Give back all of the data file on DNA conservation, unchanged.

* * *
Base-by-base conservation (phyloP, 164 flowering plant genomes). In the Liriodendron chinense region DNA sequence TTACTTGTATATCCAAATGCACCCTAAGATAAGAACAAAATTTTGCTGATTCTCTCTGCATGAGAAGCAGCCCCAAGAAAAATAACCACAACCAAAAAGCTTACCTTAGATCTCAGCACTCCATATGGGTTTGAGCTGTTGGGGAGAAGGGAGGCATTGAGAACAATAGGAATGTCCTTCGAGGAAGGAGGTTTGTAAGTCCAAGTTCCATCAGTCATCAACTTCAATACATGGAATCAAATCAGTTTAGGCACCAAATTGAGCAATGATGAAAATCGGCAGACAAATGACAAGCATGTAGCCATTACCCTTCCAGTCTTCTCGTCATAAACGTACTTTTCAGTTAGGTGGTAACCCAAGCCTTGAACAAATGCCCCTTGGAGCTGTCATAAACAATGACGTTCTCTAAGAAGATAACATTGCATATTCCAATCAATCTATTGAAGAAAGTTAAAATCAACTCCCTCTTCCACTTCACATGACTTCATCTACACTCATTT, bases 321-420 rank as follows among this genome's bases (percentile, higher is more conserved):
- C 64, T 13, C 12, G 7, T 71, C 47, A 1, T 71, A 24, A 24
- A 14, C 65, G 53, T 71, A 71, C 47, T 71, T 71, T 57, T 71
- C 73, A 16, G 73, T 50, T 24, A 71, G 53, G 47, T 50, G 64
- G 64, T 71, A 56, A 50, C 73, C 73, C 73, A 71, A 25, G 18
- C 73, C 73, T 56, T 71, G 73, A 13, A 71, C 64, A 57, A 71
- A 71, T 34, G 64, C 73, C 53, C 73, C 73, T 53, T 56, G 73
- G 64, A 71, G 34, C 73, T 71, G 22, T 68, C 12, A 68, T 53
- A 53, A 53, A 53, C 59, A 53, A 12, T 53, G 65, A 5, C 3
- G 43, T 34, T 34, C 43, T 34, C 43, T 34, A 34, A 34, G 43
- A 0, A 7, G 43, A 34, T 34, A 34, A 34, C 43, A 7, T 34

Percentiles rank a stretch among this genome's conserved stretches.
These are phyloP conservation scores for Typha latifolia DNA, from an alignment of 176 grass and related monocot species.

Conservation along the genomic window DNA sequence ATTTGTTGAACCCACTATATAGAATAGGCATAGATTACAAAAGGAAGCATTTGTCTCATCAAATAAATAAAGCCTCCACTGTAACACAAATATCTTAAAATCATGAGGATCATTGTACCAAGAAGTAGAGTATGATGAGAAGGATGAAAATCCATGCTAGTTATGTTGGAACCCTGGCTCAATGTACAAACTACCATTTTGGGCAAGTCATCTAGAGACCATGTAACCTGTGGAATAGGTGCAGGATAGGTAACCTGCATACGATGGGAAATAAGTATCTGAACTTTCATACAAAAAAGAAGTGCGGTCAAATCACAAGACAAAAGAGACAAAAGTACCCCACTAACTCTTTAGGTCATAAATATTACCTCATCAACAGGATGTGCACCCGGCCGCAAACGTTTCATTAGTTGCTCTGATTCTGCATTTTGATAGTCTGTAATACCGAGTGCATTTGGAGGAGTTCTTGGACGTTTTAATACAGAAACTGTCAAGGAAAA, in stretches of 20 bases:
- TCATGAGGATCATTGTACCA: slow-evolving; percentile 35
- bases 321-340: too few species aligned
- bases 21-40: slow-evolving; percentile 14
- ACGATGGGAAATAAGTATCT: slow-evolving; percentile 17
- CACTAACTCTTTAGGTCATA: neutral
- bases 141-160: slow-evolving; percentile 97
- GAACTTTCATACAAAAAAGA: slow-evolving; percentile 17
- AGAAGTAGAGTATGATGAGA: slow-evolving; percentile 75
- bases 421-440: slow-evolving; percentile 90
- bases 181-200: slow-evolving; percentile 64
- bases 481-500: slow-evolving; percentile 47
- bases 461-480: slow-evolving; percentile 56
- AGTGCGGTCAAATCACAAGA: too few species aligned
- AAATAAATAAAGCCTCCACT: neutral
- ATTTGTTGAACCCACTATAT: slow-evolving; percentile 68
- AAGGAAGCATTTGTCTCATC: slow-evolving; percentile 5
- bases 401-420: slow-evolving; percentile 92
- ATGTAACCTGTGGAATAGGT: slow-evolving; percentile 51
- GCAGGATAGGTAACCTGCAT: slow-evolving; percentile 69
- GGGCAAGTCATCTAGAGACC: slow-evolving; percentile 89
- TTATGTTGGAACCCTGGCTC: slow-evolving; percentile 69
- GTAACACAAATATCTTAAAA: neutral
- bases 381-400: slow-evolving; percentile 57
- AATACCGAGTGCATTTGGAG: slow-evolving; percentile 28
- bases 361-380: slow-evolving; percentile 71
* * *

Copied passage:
Base-by-base conservation (phyloP, 164 flowering plant genomes). In the Liriodendron chinense region DNA sequence TTACTTGTATATCCAAATGCACCCTAAGATAAGAACAAAATTTTGCTGATTCTCTCTGCATGAGAAGCAGCCCCAAGAAAAATAACCACAACCAAAAAGCTTACCTTAGATCTCAGCACTCCATATGGGTTTGAGCTGTTGGGGAGAAGGGAGGCATTGAGAACAATAGGAATGTCCTTCGAGGAAGGAGGTTTGTAAGTCCAAGTTCCATCAGTCATCAACTTCAATACATGGAATCAAATCAGTTTAGGCACCAAATTGAGCAATGATGAAAATCGGCAGACAAATGACAAGCATGTAGCCATTACCCTTCCAGTCTTCTCGTCATAAACGTACTTTTCAGTTAGGTGGTAACCCAAGCCTTGAACAAATGCCCCTTGGAGCTGTCATAAACAATGACGTTCTCTAAGAAGATAACATTGCATATTCCAATCAATCTATTGAAGAAAGTTAAAATCAACTCCCTCTTCCACTTCACATGACTTCATCTACACTCATTT, bases 321-420 rank as follows among this genome's bases (percentile, higher is more conserved):
- C 64, T 13, C 12, G 7, T 71, C 47, A 1, T 71, A 24, A 24
- A 14, C 65, G 53, T 71, A 71, C 47, T 71, T 71, T 57, T 71
- C 73, A 16, G 73, T 50, T 24, A 71, G 53, G 47, T 50, G 64
- G 64, T 71, A 56, A 50, C 73, C 73, C 73, A 71, A 25, G 18
- C 73, C 73, T 56, T 71, G 73, A 13, A 71, C 64, A 57, A 71
- A 71, T 34, G 64, C 73, C 53, C 73, C 73, T 53, T 56, G 73
- G 64, A 71, G 34, C 73, T 71, G 22, T 68, C 12, A 68, T 53
- A 53, A 53, A 53, C 59, A 53, A 12, T 53, G 65, A 5, C 3
- G 43, T 34, T 34, C 43, T 34, C 43, T 34, A 34, A 34, G 43
- A 0, A 7, G 43, A 34, T 34, A 34, A 34, C 43, A 7, T 34

Percentiles rank a stretch among this genome's conserved stretches.
These are phyloP conservation scores for Typha latifolia DNA, from an alignment of 176 grass and related monocot species.

Conservation along the genomic window DNA sequence ATTTGTTGAACCCACTATATAGAATAGGCATAGATTACAAAAGGAAGCATTTGTCTCATCAAATAAATAAAGCCTCCACTGTAACACAAATATCTTAAAATCATGAGGATCATTGTACCAAGAAGTAGAGTATGATGAGAAGGATGAAAATCCATGCTAGTTATGTTGGAACCCTGGCTCAATGTACAAACTACCATTTTGGGCAAGTCATCTAGAGACCATGTAACCTGTGGAATAGGTGCAGGATAGGTAACCTGCATACGATGGGAAATAAGTATCTGAACTTTCATACAAAAAAGAAGTGCGGTCAAATCACAAGACAAAAGAGACAAAAGTACCCCACTAACTCTTTAGGTCATAAATATTACCTCATCAACAGGATGTGCACCCGGCCGCAAACGTTTCATTAGTTGCTCTGATTCTGCATTTTGATAGTCTGTAATACCGAGTGCATTTGGAGGAGTTCTTGGACGTTTTAATACAGAAACTGTCAAGGAAAA, in stretches of 20 bases:
- TCATGAGGATCATTGTACCA: slow-evolving; percentile 35
- bases 321-340: too few species aligned
- bases 21-40: slow-evolving; percentile 14
- ACGATGGGAAATAAGTATCT: slow-evolving; percentile 17
- CACTAACTCTTTAGGTCATA: neutral
- bases 141-160: slow-evolving; percentile 97
- GAACTTTCATACAAAAAAGA: slow-evolving; percentile 17
- AGAAGTAGAGTATGATGAGA: slow-evolving; percentile 75
- bases 421-440: slow-evolving; percentile 90
- bases 181-200: slow-evolving; percentile 64
- bases 481-500: slow-evolving; percentile 47
- bases 461-480: slow-evolving; percentile 56
- AGTGCGGTCAAATCACAAGA: too few species aligned
- AAATAAATAAAGCCTCCACT: neutral
- ATTTGTTGAACCCACTATAT: slow-evolving; percentile 68
- AAGGAAGCATTTGTCTCATC: slow-evolving; percentile 5
- bases 401-420: slow-evolving; percentile 92
- ATGTAACCTGTGGAATAGGT: slow-evolving; percentile 51
- GCAGGATAGGTAACCTGCAT: slow-evolving; percentile 69
- GGGCAAGTCATCTAGAGACC: slow-evolving; percentile 89
- TTATGTTGGAACCCTGGCTC: slow-evolving; percentile 69
- GTAACACAAATATCTTAAAA: neutral
- bases 381-400: slow-evolving; percentile 57
- AATACCGAGTGCATTTGGAG: slow-evolving; percentile 28
- bases 361-380: slow-evolving; percentile 71